A September report from the Government Accountability Office (GAO) found that while progress is being made in terms of electronic health records (EHR) interoperability, healthcare providers in the United States are still far away from full implementation. Interoperability is the idea that different EHR systems would be able to pass information to each other. The study primarily looked at 18 initiatives currently being engaged in by nonfederal stakeholders, although the study recognized the necessity of the federal government in EHR implementation. In examining these programs, GAO found five challenges: “(1) insufficiencies in health data standards, (2) variation in state privacy rules, (3) accurately matching patients’ health records, (4) costs associated with interoperability, and (5) the need for governance and trust among entities, such as agreements to facilitate the sharing of information among all participants in an initiative.” The study also found that a key to moving EHR interoperability forward will be the recognition by health care providers that it is a valuable tool for improving clinical care.
EHR implementation was mandated in 2009 by the Centers for Medicare and Medicaid Services (CMS) and the Office of National Coordinator for Health IT. The initiative CMS began, known as “meaningful use,” was a three-phase-in-five-years program started in 2011 to encourage healthcare providers to begin using EHR. The first stage focused on getting Medicare eligible healthcare providers to eliminate manila folders and replace them with standardized, electronic formats, which patients would have access to through an online portal. In the second stage, Medicare eligible providers needed to meet a quota of 5% of patients being on EHR if that health care provider wished to qualify for the EHR Incentives Program (which is managed by CMS). In 2014, when the second phase was supposed to end, 48% of Medicare eligible professionals and 65% of Medicare eligible hospitals met the phase 2 quota. Due to the low numbers, the 5% quota has been extended until 2017, and in 2018 the quota will rise to 10%.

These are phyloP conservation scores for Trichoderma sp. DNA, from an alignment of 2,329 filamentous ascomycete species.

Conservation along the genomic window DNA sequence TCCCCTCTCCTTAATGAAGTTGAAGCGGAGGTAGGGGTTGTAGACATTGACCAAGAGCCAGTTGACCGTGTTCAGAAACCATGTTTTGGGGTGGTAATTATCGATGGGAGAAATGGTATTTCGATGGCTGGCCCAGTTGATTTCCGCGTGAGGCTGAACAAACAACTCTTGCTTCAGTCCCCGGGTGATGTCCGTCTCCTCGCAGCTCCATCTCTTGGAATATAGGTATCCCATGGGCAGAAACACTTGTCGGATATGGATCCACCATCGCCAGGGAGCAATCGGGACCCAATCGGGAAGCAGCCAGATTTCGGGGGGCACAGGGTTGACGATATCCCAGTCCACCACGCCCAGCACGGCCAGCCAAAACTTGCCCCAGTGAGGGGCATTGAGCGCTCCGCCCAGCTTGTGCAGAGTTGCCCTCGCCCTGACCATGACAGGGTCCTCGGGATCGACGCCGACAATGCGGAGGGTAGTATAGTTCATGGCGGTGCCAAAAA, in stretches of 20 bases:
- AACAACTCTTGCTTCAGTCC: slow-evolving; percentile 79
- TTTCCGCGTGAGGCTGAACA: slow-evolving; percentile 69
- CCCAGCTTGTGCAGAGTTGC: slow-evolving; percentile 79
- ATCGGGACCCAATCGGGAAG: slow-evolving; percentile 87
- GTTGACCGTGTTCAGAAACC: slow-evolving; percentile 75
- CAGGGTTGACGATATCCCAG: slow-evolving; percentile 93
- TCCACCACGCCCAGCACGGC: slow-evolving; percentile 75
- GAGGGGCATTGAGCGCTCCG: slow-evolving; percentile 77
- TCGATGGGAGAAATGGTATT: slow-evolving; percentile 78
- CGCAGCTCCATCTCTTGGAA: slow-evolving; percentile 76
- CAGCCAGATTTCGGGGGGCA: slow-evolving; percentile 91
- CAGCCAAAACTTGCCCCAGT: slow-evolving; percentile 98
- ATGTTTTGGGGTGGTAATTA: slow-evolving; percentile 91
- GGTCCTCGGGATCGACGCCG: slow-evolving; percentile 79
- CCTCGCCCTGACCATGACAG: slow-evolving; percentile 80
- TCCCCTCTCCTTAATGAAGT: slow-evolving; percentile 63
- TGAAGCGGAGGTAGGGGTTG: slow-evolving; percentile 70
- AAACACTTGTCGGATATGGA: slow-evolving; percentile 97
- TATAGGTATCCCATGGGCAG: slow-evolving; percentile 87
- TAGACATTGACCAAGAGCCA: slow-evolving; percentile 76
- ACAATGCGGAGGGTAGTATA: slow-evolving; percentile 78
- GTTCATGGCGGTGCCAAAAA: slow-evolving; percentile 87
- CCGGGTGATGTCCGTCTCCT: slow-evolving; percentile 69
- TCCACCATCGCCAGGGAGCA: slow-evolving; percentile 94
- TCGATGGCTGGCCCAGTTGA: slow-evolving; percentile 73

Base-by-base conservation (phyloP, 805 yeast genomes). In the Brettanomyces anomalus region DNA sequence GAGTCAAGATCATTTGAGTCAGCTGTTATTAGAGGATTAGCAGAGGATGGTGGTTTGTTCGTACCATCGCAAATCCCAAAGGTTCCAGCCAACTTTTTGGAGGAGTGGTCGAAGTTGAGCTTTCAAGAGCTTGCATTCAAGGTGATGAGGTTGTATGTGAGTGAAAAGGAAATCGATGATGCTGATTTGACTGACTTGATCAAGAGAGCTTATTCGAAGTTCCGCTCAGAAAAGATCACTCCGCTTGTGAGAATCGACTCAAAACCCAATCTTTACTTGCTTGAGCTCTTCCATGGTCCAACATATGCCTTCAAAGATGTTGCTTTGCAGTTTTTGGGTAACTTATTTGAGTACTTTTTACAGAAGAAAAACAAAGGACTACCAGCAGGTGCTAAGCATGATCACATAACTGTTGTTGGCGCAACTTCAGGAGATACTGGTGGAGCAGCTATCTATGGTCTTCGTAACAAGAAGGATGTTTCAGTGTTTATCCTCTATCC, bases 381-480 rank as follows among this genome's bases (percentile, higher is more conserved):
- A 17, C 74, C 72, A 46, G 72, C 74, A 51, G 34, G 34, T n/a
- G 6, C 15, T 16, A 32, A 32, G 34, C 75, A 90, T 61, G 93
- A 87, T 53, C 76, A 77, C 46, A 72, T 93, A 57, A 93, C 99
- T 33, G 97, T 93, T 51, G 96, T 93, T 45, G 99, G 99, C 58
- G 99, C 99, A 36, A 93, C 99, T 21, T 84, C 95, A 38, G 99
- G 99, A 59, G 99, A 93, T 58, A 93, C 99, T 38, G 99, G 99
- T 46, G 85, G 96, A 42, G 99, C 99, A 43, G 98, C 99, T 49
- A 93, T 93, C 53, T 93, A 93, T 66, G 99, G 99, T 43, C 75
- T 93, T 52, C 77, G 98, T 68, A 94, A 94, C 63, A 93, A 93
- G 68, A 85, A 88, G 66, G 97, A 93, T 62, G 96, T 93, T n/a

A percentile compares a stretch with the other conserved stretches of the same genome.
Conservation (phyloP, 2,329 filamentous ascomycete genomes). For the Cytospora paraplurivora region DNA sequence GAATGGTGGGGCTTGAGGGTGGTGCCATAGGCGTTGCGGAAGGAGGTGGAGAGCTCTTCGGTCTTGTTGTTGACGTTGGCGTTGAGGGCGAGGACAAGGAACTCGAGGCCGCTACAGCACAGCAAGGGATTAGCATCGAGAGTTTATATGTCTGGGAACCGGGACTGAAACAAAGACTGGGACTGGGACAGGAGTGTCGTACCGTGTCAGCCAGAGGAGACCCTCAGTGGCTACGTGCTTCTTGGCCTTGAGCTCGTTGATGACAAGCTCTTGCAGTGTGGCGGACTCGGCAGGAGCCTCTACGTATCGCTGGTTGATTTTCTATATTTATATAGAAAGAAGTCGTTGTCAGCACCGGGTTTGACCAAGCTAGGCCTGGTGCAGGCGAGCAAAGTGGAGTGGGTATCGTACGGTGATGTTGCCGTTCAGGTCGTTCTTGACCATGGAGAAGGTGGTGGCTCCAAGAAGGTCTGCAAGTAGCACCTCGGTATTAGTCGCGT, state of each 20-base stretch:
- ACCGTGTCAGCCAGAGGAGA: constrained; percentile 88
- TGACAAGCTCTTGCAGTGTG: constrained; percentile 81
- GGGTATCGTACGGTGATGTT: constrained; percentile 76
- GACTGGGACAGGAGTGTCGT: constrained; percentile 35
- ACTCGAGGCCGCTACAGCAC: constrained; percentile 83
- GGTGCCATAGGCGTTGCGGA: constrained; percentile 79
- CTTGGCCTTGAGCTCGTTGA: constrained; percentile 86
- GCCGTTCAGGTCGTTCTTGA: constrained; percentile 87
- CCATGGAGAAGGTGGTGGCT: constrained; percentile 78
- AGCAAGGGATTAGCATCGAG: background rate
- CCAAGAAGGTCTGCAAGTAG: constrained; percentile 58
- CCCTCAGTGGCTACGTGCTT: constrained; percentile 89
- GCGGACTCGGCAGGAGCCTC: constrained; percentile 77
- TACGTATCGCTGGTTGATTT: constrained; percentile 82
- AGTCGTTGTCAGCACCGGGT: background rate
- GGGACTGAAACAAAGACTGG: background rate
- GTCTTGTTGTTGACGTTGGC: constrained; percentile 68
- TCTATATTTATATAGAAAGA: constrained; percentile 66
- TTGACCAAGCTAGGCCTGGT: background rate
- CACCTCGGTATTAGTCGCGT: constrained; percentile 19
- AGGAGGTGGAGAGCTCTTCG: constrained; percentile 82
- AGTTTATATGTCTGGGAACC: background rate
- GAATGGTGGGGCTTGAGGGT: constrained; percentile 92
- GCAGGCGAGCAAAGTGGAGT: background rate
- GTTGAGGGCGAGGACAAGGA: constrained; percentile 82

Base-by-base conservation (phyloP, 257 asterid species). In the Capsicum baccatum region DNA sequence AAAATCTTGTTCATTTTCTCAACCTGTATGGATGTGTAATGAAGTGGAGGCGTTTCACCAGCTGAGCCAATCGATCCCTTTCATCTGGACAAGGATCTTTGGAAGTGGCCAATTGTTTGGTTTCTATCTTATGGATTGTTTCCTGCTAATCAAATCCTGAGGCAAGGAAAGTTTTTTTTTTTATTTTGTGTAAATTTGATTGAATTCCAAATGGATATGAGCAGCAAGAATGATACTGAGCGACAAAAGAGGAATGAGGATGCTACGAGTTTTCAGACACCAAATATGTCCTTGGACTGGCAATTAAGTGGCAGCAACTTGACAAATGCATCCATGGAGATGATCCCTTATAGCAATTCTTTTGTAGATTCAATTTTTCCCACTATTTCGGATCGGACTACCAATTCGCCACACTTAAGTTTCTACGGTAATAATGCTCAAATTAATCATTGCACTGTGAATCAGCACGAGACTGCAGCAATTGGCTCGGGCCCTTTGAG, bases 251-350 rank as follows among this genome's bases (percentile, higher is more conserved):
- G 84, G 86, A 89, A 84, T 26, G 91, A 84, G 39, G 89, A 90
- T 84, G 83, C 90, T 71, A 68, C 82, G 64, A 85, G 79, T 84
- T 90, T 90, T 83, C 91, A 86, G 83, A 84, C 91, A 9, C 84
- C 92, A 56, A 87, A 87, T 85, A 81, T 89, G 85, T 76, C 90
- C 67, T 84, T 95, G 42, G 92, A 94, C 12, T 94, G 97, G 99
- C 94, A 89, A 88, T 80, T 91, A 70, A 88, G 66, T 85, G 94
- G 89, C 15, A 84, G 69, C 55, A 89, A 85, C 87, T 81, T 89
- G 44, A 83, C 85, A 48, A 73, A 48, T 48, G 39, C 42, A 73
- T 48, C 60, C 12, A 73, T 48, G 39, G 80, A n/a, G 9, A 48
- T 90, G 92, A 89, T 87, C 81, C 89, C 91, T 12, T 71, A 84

Additionally, there have been issues getting doctors and patients to accept EHR. Patients who are relatively healthy are not all that interested in monitoring their health, and the programs are not overly consumer friendly for patients and doctors alike – often containing long drop down menus and producing documents up to 70 pages long. These issues are also impacting daily life for doctors. In general, it takes much longer to input data into the system than it would a normal written record. Doctors also worry that having their patients input their information into computer systems, rather than through discussions with doctors, could weaken interpersonal relationships between doctors and their patients.
Even in places where EHR implementation appears to be succeeding, like Massachusetts (which boasts over 80% acceptance among physician practices), other issues such as a multitude of EHR programs being available – and thus no standardization across healthcare providers – causes frustrations. One healthcare provider noted a setup cost of $84,000 for their EHR system and related IT systems. Some improvements are happening naturally. In Massachusetts for example, 80% of healthcare providers are using one of seven EHR programs whereas before, there were as many as twenty. Hopefully as the GAO report suggests, as the meaningful use program moves into the third phase in the coming years, interoperability becomes more of a focus.